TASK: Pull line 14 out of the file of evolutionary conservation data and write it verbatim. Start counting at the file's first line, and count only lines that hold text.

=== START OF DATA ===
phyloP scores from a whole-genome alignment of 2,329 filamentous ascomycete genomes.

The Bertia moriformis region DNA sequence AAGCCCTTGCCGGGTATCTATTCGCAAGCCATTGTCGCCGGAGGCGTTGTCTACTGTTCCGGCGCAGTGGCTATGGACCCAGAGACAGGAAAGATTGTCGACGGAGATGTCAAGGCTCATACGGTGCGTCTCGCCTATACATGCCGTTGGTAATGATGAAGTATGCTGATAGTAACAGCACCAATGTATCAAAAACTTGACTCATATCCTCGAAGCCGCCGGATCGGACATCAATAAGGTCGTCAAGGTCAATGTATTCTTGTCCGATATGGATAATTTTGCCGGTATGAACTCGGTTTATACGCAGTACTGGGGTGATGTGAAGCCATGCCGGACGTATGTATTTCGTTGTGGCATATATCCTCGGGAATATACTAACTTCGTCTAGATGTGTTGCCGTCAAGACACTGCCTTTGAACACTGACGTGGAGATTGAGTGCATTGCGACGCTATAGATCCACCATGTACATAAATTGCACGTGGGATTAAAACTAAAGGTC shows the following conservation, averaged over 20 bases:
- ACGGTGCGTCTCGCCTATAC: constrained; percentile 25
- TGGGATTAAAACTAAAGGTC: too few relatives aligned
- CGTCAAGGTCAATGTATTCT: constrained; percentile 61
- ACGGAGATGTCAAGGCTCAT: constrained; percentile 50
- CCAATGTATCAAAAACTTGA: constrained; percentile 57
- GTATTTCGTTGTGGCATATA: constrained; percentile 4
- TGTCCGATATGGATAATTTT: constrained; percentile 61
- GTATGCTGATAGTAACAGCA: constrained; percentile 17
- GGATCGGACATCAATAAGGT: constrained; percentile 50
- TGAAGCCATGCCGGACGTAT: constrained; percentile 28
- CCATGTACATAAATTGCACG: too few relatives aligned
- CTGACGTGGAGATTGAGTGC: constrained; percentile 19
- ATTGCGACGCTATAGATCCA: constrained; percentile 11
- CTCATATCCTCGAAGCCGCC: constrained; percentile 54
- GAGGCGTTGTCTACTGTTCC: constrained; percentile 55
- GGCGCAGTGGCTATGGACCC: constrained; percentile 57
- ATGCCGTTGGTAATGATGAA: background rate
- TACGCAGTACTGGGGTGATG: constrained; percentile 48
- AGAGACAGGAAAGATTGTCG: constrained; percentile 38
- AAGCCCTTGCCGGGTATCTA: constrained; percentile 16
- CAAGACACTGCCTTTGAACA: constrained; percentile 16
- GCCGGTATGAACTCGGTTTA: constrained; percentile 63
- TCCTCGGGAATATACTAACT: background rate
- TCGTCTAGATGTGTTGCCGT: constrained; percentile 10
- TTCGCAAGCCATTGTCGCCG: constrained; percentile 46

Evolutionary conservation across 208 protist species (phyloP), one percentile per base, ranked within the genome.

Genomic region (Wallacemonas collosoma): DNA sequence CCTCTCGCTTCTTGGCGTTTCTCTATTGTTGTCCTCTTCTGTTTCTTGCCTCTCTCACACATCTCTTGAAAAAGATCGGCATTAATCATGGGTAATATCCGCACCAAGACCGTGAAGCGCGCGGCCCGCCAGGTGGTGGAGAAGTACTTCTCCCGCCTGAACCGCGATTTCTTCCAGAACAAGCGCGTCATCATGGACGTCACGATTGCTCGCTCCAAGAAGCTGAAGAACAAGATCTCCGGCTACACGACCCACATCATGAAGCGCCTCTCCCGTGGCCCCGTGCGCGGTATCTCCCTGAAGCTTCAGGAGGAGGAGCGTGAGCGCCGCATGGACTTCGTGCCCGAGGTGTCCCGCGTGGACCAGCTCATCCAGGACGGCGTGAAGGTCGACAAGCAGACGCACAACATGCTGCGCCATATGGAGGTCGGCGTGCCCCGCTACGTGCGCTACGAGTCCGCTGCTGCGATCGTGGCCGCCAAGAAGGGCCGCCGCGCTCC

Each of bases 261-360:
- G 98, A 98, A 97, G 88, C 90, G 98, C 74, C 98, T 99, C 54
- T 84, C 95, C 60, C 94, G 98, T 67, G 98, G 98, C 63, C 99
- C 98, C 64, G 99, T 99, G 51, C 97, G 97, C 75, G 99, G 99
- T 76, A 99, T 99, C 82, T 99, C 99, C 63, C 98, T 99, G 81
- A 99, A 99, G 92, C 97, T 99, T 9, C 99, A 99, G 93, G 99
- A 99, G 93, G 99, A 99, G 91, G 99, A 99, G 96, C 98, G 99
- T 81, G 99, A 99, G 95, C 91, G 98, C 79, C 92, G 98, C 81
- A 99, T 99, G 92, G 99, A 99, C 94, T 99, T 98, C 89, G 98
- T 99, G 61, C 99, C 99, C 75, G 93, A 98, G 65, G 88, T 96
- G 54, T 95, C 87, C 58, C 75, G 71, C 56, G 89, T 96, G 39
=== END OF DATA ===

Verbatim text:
- CTGACGTGGAGATTGAGTGC: constrained; percentile 19